A nonconstipating diet is the best way to
prevent constipation. If constipation develops, a nonconstipating diet will
help restore normal bowel movements.
For babies younger than 12
Breast-feed your baby. Constipation is rare in
Make sure you are adding the correct amount of
water to your baby's formula.
For babies ages 6 to 12 months, give
an extra 2 fl oz (60 mL) of
water twice a day. Instead of water, you can add
2 fl oz (60 mL) to
4 fl oz (120 mL) of fruit
juice, such as grape, pear, apple, or cherry juice, twice a day.
Make sure your child is
drinking enough fluids. When the weather gets hot or
when your child is getting more exercise, make sure he or she is drinking more
Add high-fiber foods.
Add at least 2 servings of fruit-such as
apricots, peaches, pears, raisins, figs, prunes, dates, and other dried fruits-each day.
Add at least 3 servings of vegetables-such as cooked
dried beans or peas (legumes), broccoli, or cauliflower-each day.
Children older than 4 years may be offered unbuttered, unsalted popcorn as a
snack. To avoid choking, do not offer popcorn to
children who are younger than 4.
Increase whole-grain foods, such as bran flakes,
bran muffins, graham crackers, oatmeal, brown rice, and whole wheat bread.
Offer your child whole wheat bread instead of white bread.
sure your child is not eating or drinking too many servings of dairy products.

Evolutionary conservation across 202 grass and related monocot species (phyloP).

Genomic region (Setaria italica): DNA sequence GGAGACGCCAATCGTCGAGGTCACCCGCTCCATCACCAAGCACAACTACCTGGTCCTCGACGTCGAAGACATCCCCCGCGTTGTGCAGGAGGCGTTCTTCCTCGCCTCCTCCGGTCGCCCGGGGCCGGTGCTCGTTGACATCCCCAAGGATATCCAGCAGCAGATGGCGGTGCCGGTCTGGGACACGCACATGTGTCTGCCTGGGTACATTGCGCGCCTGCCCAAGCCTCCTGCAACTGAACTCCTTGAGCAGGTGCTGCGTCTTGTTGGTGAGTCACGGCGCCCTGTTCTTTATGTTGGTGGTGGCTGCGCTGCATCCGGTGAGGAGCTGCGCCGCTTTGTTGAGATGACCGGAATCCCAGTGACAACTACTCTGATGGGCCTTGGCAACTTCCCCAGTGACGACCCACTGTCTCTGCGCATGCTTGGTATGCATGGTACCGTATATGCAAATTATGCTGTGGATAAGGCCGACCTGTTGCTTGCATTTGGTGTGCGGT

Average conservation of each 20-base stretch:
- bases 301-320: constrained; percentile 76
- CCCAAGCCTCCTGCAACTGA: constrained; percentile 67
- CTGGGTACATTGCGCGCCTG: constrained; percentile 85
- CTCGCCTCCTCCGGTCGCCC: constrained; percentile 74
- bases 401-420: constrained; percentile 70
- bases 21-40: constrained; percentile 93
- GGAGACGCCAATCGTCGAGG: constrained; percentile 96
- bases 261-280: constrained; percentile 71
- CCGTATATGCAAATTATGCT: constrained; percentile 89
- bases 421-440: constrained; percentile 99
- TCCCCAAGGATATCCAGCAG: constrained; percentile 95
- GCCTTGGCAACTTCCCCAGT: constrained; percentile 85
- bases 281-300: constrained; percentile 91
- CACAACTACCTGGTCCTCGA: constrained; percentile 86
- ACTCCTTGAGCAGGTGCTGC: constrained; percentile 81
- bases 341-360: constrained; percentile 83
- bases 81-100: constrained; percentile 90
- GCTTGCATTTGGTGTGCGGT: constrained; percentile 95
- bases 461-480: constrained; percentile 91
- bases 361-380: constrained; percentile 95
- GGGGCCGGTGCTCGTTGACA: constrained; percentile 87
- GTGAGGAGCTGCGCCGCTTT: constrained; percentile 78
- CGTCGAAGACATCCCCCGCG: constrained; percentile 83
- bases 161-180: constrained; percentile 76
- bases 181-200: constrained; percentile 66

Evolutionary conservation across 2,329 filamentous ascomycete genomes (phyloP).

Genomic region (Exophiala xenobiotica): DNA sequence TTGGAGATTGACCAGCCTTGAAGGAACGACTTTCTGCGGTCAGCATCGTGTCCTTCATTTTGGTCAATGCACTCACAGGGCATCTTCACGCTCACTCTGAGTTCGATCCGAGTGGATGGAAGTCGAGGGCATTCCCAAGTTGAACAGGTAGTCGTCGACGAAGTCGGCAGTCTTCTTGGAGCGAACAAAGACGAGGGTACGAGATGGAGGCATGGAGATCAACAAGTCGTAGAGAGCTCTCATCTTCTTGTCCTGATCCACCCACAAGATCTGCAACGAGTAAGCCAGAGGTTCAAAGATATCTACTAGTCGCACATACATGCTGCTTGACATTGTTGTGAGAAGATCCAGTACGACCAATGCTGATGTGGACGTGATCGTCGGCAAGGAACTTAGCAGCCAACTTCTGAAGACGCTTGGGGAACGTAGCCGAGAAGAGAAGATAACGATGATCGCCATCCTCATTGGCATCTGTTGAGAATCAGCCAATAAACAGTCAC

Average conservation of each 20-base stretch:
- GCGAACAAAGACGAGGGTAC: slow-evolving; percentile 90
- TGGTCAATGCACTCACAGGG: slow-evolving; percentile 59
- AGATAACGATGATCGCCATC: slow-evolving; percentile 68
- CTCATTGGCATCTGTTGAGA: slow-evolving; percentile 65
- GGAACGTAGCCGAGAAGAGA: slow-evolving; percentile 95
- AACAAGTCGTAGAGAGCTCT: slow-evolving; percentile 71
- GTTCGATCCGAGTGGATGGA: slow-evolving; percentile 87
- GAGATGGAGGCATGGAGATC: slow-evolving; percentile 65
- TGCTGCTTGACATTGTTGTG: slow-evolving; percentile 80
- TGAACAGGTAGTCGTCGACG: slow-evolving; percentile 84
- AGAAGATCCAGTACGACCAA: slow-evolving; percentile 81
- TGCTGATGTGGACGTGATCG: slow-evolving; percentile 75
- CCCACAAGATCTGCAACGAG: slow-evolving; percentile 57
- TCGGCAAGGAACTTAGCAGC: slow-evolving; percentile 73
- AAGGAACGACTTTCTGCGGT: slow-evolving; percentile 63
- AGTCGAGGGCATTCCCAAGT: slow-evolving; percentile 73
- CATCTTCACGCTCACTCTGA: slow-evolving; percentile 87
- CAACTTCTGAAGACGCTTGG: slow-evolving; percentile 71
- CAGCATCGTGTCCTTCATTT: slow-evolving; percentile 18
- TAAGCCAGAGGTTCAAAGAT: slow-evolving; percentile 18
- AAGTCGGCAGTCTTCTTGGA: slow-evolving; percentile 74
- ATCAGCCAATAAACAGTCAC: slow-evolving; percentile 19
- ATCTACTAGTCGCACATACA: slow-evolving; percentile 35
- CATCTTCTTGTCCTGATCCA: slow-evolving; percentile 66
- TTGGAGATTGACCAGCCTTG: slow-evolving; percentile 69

At age 1, a child needs 4 servings a day. Dairy products such as milk, ice
cream, cheese, or yogurt can cause constipation when a child has too many
servings in one day. One serving size of a dairy product is:
� cup (6 oz) of milk.
1 oz of
Set a good example for your child by drinking
plenty of fluids and eating a high-fiber diet.
Constipation sometimes becomes a
problem when children start toilet training:
Encourage your child to go when he or she feels
the urge. The bowels send signals when a stool needs to pass. If your child
ignores the signal, the urge will go away, and the stool will eventually become
dry and difficult to pass.
Set aside relaxing times for having
bowel movements. Urges usually occur sometime after meals. Establishing a daily
routine for bowel movements, such as after breakfast, may help.
Make sure your child has good foot support while he or she is on
the toilet. This will help flex your child's hips and place the pelvis in a
more normal "squatting" position for having a bowel movement.
sure your child gets plenty of exercise throughout the day. Set a good example
for your child by following healthy routines of eating, exercising, and going
to the toilet.